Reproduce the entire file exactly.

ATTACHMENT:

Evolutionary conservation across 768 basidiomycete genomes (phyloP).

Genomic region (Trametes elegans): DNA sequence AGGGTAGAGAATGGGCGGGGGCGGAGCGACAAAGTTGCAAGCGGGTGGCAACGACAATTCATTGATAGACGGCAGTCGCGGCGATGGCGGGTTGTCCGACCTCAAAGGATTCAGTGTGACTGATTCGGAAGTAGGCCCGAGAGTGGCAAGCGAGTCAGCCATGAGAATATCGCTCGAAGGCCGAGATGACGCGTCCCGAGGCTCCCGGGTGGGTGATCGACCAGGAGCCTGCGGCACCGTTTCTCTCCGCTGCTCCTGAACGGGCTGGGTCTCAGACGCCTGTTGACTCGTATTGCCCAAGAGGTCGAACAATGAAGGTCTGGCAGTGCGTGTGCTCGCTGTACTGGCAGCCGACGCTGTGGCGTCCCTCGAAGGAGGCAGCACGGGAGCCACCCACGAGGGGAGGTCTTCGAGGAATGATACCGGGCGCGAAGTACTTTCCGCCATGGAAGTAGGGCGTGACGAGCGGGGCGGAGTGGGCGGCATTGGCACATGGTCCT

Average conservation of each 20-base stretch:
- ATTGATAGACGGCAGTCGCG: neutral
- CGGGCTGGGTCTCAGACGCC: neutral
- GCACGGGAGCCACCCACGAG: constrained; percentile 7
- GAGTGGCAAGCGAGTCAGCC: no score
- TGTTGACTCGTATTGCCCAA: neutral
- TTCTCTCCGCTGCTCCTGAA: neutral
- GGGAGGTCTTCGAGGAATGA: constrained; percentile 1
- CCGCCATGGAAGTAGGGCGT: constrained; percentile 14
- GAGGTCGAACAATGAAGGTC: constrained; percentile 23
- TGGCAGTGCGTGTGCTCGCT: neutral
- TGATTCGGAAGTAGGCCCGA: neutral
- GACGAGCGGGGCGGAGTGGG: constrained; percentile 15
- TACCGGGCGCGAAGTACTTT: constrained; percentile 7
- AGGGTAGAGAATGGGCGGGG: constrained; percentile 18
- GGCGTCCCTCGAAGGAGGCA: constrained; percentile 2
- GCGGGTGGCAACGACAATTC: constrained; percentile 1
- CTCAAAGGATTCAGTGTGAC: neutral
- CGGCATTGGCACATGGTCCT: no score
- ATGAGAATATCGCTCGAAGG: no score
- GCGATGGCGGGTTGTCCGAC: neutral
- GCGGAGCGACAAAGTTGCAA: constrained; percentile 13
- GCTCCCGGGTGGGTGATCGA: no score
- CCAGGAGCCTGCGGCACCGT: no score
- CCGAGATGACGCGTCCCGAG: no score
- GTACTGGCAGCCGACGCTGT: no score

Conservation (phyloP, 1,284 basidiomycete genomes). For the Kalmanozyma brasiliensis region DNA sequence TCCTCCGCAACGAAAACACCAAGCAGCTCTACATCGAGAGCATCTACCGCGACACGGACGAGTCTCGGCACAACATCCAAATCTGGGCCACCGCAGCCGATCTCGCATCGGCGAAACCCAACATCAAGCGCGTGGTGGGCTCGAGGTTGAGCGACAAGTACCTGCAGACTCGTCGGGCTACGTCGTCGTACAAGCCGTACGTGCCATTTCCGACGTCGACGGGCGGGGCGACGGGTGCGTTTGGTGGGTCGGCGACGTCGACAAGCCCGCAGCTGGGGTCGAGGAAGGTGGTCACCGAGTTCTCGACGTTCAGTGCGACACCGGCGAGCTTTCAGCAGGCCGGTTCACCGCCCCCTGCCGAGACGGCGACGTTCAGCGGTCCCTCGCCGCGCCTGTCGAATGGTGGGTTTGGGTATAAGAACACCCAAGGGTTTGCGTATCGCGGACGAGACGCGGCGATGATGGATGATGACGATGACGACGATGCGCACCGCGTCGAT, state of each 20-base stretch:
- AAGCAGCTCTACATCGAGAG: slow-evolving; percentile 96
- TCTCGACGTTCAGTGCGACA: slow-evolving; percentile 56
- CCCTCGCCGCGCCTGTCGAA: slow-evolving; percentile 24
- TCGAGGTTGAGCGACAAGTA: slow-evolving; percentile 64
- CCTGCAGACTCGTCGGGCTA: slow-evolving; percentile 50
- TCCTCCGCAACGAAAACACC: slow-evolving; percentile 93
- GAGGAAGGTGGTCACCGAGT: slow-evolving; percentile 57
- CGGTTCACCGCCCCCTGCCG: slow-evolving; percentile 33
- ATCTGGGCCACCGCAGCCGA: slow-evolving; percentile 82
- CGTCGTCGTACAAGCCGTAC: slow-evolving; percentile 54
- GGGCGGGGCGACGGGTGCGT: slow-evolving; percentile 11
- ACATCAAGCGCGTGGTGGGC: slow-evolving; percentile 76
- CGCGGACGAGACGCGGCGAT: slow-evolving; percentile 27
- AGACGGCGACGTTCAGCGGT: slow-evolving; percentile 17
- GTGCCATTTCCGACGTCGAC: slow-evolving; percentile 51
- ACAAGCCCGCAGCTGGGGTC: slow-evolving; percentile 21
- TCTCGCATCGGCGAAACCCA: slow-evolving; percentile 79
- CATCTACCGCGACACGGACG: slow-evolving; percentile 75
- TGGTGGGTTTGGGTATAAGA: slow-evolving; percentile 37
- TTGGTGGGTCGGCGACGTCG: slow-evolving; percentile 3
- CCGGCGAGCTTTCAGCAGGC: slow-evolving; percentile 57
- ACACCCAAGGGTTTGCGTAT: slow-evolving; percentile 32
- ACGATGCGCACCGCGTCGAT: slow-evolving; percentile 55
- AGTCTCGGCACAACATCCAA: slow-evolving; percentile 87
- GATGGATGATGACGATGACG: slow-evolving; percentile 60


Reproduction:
Evolutionary conservation across 768 basidiomycete genomes (phyloP).

Genomic region (Trametes elegans): DNA sequence AGGGTAGAGAATGGGCGGGGGCGGAGCGACAAAGTTGCAAGCGGGTGGCAACGACAATTCATTGATAGACGGCAGTCGCGGCGATGGCGGGTTGTCCGACCTCAAAGGATTCAGTGTGACTGATTCGGAAGTAGGCCCGAGAGTGGCAAGCGAGTCAGCCATGAGAATATCGCTCGAAGGCCGAGATGACGCGTCCCGAGGCTCCCGGGTGGGTGATCGACCAGGAGCCTGCGGCACCGTTTCTCTCCGCTGCTCCTGAACGGGCTGGGTCTCAGACGCCTGTTGACTCGTATTGCCCAAGAGGTCGAACAATGAAGGTCTGGCAGTGCGTGTGCTCGCTGTACTGGCAGCCGACGCTGTGGCGTCCCTCGAAGGAGGCAGCACGGGAGCCACCCACGAGGGGAGGTCTTCGAGGAATGATACCGGGCGCGAAGTACTTTCCGCCATGGAAGTAGGGCGTGACGAGCGGGGCGGAGTGGGCGGCATTGGCACATGGTCCT

Average conservation of each 20-base stretch:
- ATTGATAGACGGCAGTCGCG: neutral
- CGGGCTGGGTCTCAGACGCC: neutral
- GCACGGGAGCCACCCACGAG: constrained; percentile 7
- GAGTGGCAAGCGAGTCAGCC: no score
- TGTTGACTCGTATTGCCCAA: neutral
- TTCTCTCCGCTGCTCCTGAA: neutral
- GGGAGGTCTTCGAGGAATGA: constrained; percentile 1
- CCGCCATGGAAGTAGGGCGT: constrained; percentile 14
- GAGGTCGAACAATGAAGGTC: constrained; percentile 23
- TGGCAGTGCGTGTGCTCGCT: neutral
- TGATTCGGAAGTAGGCCCGA: neutral
- GACGAGCGGGGCGGAGTGGG: constrained; percentile 15
- TACCGGGCGCGAAGTACTTT: constrained; percentile 7
- AGGGTAGAGAATGGGCGGGG: constrained; percentile 18
- GGCGTCCCTCGAAGGAGGCA: constrained; percentile 2
- GCGGGTGGCAACGACAATTC: constrained; percentile 1
- CTCAAAGGATTCAGTGTGAC: neutral
- CGGCATTGGCACATGGTCCT: no score
- ATGAGAATATCGCTCGAAGG: no score
- GCGATGGCGGGTTGTCCGAC: neutral
- GCGGAGCGACAAAGTTGCAA: constrained; percentile 13
- GCTCCCGGGTGGGTGATCGA: no score
- CCAGGAGCCTGCGGCACCGT: no score
- CCGAGATGACGCGTCCCGAG: no score
- GTACTGGCAGCCGACGCTGT: no score

Conservation (phyloP, 1,284 basidiomycete genomes). For the Kalmanozyma brasiliensis region DNA sequence TCCTCCGCAACGAAAACACCAAGCAGCTCTACATCGAGAGCATCTACCGCGACACGGACGAGTCTCGGCACAACATCCAAATCTGGGCCACCGCAGCCGATCTCGCATCGGCGAAACCCAACATCAAGCGCGTGGTGGGCTCGAGGTTGAGCGACAAGTACCTGCAGACTCGTCGGGCTACGTCGTCGTACAAGCCGTACGTGCCATTTCCGACGTCGACGGGCGGGGCGACGGGTGCGTTTGGTGGGTCGGCGACGTCGACAAGCCCGCAGCTGGGGTCGAGGAAGGTGGTCACCGAGTTCTCGACGTTCAGTGCGACACCGGCGAGCTTTCAGCAGGCCGGTTCACCGCCCCCTGCCGAGACGGCGACGTTCAGCGGTCCCTCGCCGCGCCTGTCGAATGGTGGGTTTGGGTATAAGAACACCCAAGGGTTTGCGTATCGCGGACGAGACGCGGCGATGATGGATGATGACGATGACGACGATGCGCACCGCGTCGAT, state of each 20-base stretch:
- AAGCAGCTCTACATCGAGAG: slow-evolving; percentile 96
- TCTCGACGTTCAGTGCGACA: slow-evolving; percentile 56
- CCCTCGCCGCGCCTGTCGAA: slow-evolving; percentile 24
- TCGAGGTTGAGCGACAAGTA: slow-evolving; percentile 64
- CCTGCAGACTCGTCGGGCTA: slow-evolving; percentile 50
- TCCTCCGCAACGAAAACACC: slow-evolving; percentile 93
- GAGGAAGGTGGTCACCGAGT: slow-evolving; percentile 57
- CGGTTCACCGCCCCCTGCCG: slow-evolving; percentile 33
- ATCTGGGCCACCGCAGCCGA: slow-evolving; percentile 82
- CGTCGTCGTACAAGCCGTAC: slow-evolving; percentile 54
- GGGCGGGGCGACGGGTGCGT: slow-evolving; percentile 11
- ACATCAAGCGCGTGGTGGGC: slow-evolving; percentile 76
- CGCGGACGAGACGCGGCGAT: slow-evolving; percentile 27
- AGACGGCGACGTTCAGCGGT: slow-evolving; percentile 17
- GTGCCATTTCCGACGTCGAC: slow-evolving; percentile 51
- ACAAGCCCGCAGCTGGGGTC: slow-evolving; percentile 21
- TCTCGCATCGGCGAAACCCA: slow-evolving; percentile 79
- CATCTACCGCGACACGGACG: slow-evolving; percentile 75
- TGGTGGGTTTGGGTATAAGA: slow-evolving; percentile 37
- TTGGTGGGTCGGCGACGTCG: slow-evolving; percentile 3
- CCGGCGAGCTTTCAGCAGGC: slow-evolving; percentile 57
- ACACCCAAGGGTTTGCGTAT: slow-evolving; percentile 32
- ACGATGCGCACCGCGTCGAT: slow-evolving; percentile 55
- AGTCTCGGCACAACATCCAA: slow-evolving; percentile 87
- GATGGATGATGACGATGACG: slow-evolving; percentile 60